The world seemed gone silent on MH370 as pings, 'the most credible lead' to the search, returned frustrating results.
It would seemed like that it is now time to move on from grieving and shift towards the monetary gain that the tragedy may bring as companies now battle against each other for the potential market of new tracking services.
Meanwhile, Malaysian Airlines is now focusing on winning their customers back and recovering from the company's dropped of shares.
Inmarsat made an interesting offer: it will provide tracking services at no cost to airlines, Reuters reports.
However, rival companies were quick to slam Inmarsat as installing tracking system to airlines could cost more than $100,000.
"We think it's a bit disingenuous, what (Inmarsat) is saying. If it was mandated that satellite data links needed to be on every aircraft, I think we're going to get the primary benefit of that, not Inmarsat. Their system is extremely expensive compared with ours," Matthew Desch, Iridium's chief executive, told Reuters.
Obviously, Iridium would be Inmarsat's competitor.
Desch acknowledged that only Inmarsat was mandated by ICAO. However, of course, being mandated will pose a threat to airlines.
"But I just don't think that would be part of the solution. That would be an extremely expensive solution to a problem that is being solved many other ways, much less expensively -- either today through existing technologies or in the future through Aireon."
Aireon is a system that is able to track all planes flying around the world, in real time, Desch's boasted.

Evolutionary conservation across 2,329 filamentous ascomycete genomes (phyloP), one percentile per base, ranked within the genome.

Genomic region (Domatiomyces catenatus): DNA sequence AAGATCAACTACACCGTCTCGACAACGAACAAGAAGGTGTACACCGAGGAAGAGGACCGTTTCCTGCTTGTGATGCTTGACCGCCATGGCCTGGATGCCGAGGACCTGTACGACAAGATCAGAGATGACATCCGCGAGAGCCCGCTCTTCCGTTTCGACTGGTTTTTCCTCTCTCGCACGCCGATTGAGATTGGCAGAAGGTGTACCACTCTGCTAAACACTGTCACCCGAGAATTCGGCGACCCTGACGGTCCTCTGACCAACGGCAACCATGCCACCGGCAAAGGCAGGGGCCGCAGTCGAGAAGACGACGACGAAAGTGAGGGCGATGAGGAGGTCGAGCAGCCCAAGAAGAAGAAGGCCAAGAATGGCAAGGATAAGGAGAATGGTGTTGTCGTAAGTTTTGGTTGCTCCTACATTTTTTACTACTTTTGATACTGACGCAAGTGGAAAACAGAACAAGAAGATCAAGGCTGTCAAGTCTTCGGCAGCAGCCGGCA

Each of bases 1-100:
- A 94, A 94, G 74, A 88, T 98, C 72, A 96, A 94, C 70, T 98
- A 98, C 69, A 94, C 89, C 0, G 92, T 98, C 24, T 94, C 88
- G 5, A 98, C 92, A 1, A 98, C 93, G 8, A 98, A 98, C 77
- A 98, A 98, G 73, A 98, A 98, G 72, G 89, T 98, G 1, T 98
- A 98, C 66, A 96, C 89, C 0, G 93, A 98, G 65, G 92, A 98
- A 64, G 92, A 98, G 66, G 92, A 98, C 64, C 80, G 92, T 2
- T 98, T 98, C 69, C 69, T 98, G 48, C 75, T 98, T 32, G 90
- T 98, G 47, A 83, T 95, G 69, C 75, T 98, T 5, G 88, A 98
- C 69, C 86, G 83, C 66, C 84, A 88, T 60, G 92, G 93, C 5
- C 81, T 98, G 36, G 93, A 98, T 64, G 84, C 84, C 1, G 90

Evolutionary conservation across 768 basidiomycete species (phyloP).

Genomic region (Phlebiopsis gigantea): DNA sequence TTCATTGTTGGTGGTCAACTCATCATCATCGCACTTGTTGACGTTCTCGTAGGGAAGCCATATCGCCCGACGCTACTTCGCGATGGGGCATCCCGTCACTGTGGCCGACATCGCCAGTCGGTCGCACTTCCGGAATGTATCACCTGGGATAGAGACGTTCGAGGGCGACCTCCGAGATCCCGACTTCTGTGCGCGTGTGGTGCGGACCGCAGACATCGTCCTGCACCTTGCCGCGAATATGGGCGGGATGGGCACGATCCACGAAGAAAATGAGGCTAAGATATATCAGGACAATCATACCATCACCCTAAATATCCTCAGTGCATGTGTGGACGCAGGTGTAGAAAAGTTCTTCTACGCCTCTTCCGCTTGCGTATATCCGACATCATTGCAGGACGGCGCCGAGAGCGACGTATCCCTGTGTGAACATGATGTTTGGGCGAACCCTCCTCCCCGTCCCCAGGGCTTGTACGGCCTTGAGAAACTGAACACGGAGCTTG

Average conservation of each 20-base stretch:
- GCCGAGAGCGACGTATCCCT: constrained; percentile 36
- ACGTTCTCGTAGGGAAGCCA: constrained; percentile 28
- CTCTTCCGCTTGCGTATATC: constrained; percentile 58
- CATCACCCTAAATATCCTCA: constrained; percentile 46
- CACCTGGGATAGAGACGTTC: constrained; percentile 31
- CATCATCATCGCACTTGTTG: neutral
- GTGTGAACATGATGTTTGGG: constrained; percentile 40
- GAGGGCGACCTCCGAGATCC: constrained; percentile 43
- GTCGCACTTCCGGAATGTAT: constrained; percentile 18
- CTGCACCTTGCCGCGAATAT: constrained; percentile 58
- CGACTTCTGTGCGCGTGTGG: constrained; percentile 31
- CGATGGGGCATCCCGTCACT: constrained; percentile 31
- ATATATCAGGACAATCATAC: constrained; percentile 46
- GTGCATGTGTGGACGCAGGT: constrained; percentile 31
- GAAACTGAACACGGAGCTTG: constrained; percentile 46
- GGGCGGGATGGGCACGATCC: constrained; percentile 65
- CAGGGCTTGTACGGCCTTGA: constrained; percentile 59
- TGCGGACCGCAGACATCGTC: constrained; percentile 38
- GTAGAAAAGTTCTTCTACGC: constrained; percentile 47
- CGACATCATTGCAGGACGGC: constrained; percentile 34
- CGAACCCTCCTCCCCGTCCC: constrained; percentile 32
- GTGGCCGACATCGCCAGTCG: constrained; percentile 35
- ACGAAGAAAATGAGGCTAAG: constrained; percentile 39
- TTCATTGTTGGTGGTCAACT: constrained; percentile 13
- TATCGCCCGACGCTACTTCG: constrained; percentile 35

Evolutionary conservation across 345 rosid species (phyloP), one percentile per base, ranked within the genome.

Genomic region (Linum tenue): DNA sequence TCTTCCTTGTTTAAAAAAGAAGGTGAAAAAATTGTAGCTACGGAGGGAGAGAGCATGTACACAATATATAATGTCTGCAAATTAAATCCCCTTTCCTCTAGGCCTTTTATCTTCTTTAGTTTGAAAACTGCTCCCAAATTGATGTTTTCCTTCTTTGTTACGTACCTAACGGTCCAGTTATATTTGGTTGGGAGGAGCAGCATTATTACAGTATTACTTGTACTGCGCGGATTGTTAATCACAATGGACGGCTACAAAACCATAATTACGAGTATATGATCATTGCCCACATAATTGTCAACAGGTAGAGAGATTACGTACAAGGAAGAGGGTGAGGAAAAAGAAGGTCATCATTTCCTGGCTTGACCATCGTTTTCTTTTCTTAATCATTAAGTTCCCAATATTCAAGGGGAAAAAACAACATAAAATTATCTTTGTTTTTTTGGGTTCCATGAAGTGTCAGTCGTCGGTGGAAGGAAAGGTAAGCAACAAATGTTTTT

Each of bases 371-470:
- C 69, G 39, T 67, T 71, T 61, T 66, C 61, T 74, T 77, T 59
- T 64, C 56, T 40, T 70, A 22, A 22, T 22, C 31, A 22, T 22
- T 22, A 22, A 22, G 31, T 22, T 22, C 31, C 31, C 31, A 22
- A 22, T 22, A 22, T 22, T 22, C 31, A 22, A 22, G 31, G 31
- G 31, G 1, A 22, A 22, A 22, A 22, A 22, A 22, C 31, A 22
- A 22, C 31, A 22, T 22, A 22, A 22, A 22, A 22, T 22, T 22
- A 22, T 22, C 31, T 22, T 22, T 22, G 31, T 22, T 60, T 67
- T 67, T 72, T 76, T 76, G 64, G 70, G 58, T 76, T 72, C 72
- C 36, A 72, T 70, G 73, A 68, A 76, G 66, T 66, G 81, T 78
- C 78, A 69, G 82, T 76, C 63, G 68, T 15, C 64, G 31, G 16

Canada, Ireland, the UK and Denmark already had contracts with Aireon.
"And by the way it knows where every airplane is all the time," he added.
Don Buchman, vice president at ViaSat, claims, on the other hand, that satellite-based Wifi systems are better trackers. ViaSat supplies for JetBlue Airways and Unite Airlines.
"We have the tracking information that's coming off the plane. ViaSat's system tracks latitude and longitude of aircraft, and could pinpoint the location to between four and 10 nautical miles, the same standard that ICAO is considering," he said.
Meanwhile, Malaysian Airlines is in the process of a "thorough review" of its marketing strategy to recover from the MH370 tragedy.
In a company statement obtained by Bloomberg, the company said that talks with stakeholders are underway.
"Winning back customers and a relentless cost focus will be part of the airline's recovery plan, and these two exercises are critical enablers to energize its recovery," the company wrote.
Apparently, the airlines is already facing hurdle in the market prior to MH370 tragedy as competition tightens and higher costs of maintenance, fuel and financing devour its revenue gains.
Malaysian Air's shares dropped to 43 per cent in 2013 and its due to release first quarter results on May 15.